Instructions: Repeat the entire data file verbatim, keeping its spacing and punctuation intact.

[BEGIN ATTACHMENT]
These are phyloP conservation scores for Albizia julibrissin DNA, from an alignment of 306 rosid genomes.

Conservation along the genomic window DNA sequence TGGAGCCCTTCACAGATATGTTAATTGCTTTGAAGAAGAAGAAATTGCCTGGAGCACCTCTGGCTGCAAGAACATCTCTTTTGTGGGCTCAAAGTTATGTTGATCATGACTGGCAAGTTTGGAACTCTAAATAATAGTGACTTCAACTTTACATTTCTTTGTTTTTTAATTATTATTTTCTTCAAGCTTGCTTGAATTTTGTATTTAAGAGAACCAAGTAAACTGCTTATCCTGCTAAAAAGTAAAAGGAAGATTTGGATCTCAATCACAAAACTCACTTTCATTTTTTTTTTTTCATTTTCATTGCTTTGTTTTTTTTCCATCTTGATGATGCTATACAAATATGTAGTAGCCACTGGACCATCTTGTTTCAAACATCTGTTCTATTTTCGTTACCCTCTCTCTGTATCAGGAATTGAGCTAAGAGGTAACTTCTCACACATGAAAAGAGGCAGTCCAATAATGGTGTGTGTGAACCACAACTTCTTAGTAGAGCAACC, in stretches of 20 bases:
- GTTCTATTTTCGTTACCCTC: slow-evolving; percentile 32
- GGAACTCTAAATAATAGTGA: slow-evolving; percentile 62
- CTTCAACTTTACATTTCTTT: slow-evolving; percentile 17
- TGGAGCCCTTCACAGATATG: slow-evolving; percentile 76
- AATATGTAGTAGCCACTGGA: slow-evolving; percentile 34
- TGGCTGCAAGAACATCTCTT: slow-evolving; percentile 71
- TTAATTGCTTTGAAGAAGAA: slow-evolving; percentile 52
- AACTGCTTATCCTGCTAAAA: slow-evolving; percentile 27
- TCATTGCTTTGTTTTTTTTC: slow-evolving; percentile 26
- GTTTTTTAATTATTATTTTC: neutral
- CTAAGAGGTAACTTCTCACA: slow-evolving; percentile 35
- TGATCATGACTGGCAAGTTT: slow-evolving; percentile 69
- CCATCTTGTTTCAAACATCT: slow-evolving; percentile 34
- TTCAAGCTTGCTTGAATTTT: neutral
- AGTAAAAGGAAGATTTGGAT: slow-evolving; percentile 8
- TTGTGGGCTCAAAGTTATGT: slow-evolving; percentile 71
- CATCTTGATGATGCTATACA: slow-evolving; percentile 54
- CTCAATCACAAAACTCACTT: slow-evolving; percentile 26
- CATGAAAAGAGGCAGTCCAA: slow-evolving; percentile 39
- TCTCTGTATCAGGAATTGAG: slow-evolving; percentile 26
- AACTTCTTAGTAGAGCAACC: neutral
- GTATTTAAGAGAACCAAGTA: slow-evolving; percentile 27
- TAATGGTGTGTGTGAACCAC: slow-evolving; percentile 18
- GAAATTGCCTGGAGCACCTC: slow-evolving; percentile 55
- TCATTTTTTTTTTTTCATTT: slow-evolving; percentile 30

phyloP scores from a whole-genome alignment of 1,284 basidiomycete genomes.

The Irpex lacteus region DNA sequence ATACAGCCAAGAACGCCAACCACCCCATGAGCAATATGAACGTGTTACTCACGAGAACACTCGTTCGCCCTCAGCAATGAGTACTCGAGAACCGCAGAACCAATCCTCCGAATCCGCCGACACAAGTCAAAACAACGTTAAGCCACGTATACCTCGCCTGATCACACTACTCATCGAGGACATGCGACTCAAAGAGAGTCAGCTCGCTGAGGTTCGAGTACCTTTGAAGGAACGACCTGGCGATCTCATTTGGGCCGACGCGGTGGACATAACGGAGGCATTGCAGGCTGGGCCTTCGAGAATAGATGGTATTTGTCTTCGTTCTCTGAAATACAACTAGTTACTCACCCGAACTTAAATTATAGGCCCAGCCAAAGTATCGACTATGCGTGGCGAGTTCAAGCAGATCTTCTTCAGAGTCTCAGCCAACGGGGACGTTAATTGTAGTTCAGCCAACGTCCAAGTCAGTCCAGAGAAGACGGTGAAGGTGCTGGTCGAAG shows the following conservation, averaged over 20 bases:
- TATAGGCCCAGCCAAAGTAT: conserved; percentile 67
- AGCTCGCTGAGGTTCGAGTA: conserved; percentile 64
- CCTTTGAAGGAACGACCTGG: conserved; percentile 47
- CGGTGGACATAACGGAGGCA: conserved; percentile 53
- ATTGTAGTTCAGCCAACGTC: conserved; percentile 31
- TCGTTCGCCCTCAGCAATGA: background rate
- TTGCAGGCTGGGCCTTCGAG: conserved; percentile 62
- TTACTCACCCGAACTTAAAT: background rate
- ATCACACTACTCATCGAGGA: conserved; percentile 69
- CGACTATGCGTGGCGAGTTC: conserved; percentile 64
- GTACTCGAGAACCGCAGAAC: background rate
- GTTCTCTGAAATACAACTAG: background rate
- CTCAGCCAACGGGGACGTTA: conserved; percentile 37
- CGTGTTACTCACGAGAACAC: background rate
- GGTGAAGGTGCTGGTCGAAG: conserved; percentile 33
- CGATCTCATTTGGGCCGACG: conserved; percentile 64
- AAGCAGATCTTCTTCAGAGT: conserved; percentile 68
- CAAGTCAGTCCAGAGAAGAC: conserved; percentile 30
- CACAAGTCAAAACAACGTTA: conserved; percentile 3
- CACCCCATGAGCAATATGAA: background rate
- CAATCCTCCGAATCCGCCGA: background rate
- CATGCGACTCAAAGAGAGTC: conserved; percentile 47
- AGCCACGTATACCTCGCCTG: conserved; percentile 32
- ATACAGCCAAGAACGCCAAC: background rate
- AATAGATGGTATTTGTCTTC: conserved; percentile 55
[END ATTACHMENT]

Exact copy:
These are phyloP conservation scores for Albizia julibrissin DNA, from an alignment of 306 rosid genomes.

Conservation along the genomic window DNA sequence TGGAGCCCTTCACAGATATGTTAATTGCTTTGAAGAAGAAGAAATTGCCTGGAGCACCTCTGGCTGCAAGAACATCTCTTTTGTGGGCTCAAAGTTATGTTGATCATGACTGGCAAGTTTGGAACTCTAAATAATAGTGACTTCAACTTTACATTTCTTTGTTTTTTAATTATTATTTTCTTCAAGCTTGCTTGAATTTTGTATTTAAGAGAACCAAGTAAACTGCTTATCCTGCTAAAAAGTAAAAGGAAGATTTGGATCTCAATCACAAAACTCACTTTCATTTTTTTTTTTTCATTTTCATTGCTTTGTTTTTTTTCCATCTTGATGATGCTATACAAATATGTAGTAGCCACTGGACCATCTTGTTTCAAACATCTGTTCTATTTTCGTTACCCTCTCTCTGTATCAGGAATTGAGCTAAGAGGTAACTTCTCACACATGAAAAGAGGCAGTCCAATAATGGTGTGTGTGAACCACAACTTCTTAGTAGAGCAACC, in stretches of 20 bases:
- GTTCTATTTTCGTTACCCTC: slow-evolving; percentile 32
- GGAACTCTAAATAATAGTGA: slow-evolving; percentile 62
- CTTCAACTTTACATTTCTTT: slow-evolving; percentile 17
- TGGAGCCCTTCACAGATATG: slow-evolving; percentile 76
- AATATGTAGTAGCCACTGGA: slow-evolving; percentile 34
- TGGCTGCAAGAACATCTCTT: slow-evolving; percentile 71
- TTAATTGCTTTGAAGAAGAA: slow-evolving; percentile 52
- AACTGCTTATCCTGCTAAAA: slow-evolving; percentile 27
- TCATTGCTTTGTTTTTTTTC: slow-evolving; percentile 26
- GTTTTTTAATTATTATTTTC: neutral
- CTAAGAGGTAACTTCTCACA: slow-evolving; percentile 35
- TGATCATGACTGGCAAGTTT: slow-evolving; percentile 69
- CCATCTTGTTTCAAACATCT: slow-evolving; percentile 34
- TTCAAGCTTGCTTGAATTTT: neutral
- AGTAAAAGGAAGATTTGGAT: slow-evolving; percentile 8
- TTGTGGGCTCAAAGTTATGT: slow-evolving; percentile 71
- CATCTTGATGATGCTATACA: slow-evolving; percentile 54
- CTCAATCACAAAACTCACTT: slow-evolving; percentile 26
- CATGAAAAGAGGCAGTCCAA: slow-evolving; percentile 39
- TCTCTGTATCAGGAATTGAG: slow-evolving; percentile 26
- AACTTCTTAGTAGAGCAACC: neutral
- GTATTTAAGAGAACCAAGTA: slow-evolving; percentile 27
- TAATGGTGTGTGTGAACCAC: slow-evolving; percentile 18
- GAAATTGCCTGGAGCACCTC: slow-evolving; percentile 55
- TCATTTTTTTTTTTTCATTT: slow-evolving; percentile 30

phyloP scores from a whole-genome alignment of 1,284 basidiomycete genomes.

The Irpex lacteus region DNA sequence ATACAGCCAAGAACGCCAACCACCCCATGAGCAATATGAACGTGTTACTCACGAGAACACTCGTTCGCCCTCAGCAATGAGTACTCGAGAACCGCAGAACCAATCCTCCGAATCCGCCGACACAAGTCAAAACAACGTTAAGCCACGTATACCTCGCCTGATCACACTACTCATCGAGGACATGCGACTCAAAGAGAGTCAGCTCGCTGAGGTTCGAGTACCTTTGAAGGAACGACCTGGCGATCTCATTTGGGCCGACGCGGTGGACATAACGGAGGCATTGCAGGCTGGGCCTTCGAGAATAGATGGTATTTGTCTTCGTTCTCTGAAATACAACTAGTTACTCACCCGAACTTAAATTATAGGCCCAGCCAAAGTATCGACTATGCGTGGCGAGTTCAAGCAGATCTTCTTCAGAGTCTCAGCCAACGGGGACGTTAATTGTAGTTCAGCCAACGTCCAAGTCAGTCCAGAGAAGACGGTGAAGGTGCTGGTCGAAG shows the following conservation, averaged over 20 bases:
- TATAGGCCCAGCCAAAGTAT: conserved; percentile 67
- AGCTCGCTGAGGTTCGAGTA: conserved; percentile 64
- CCTTTGAAGGAACGACCTGG: conserved; percentile 47
- CGGTGGACATAACGGAGGCA: conserved; percentile 53
- ATTGTAGTTCAGCCAACGTC: conserved; percentile 31
- TCGTTCGCCCTCAGCAATGA: background rate
- TTGCAGGCTGGGCCTTCGAG: conserved; percentile 62
- TTACTCACCCGAACTTAAAT: background rate
- ATCACACTACTCATCGAGGA: conserved; percentile 69
- CGACTATGCGTGGCGAGTTC: conserved; percentile 64
- GTACTCGAGAACCGCAGAAC: background rate
- GTTCTCTGAAATACAACTAG: background rate
- CTCAGCCAACGGGGACGTTA: conserved; percentile 37
- CGTGTTACTCACGAGAACAC: background rate
- GGTGAAGGTGCTGGTCGAAG: conserved; percentile 33
- CGATCTCATTTGGGCCGACG: conserved; percentile 64
- AAGCAGATCTTCTTCAGAGT: conserved; percentile 68
- CAAGTCAGTCCAGAGAAGAC: conserved; percentile 30
- CACAAGTCAAAACAACGTTA: conserved; percentile 3
- CACCCCATGAGCAATATGAA: background rate
- CAATCCTCCGAATCCGCCGA: background rate
- CATGCGACTCAAAGAGAGTC: conserved; percentile 47
- AGCCACGTATACCTCGCCTG: conserved; percentile 32
- ATACAGCCAAGAACGCCAAC: background rate
- AATAGATGGTATTTGTCTTC: conserved; percentile 55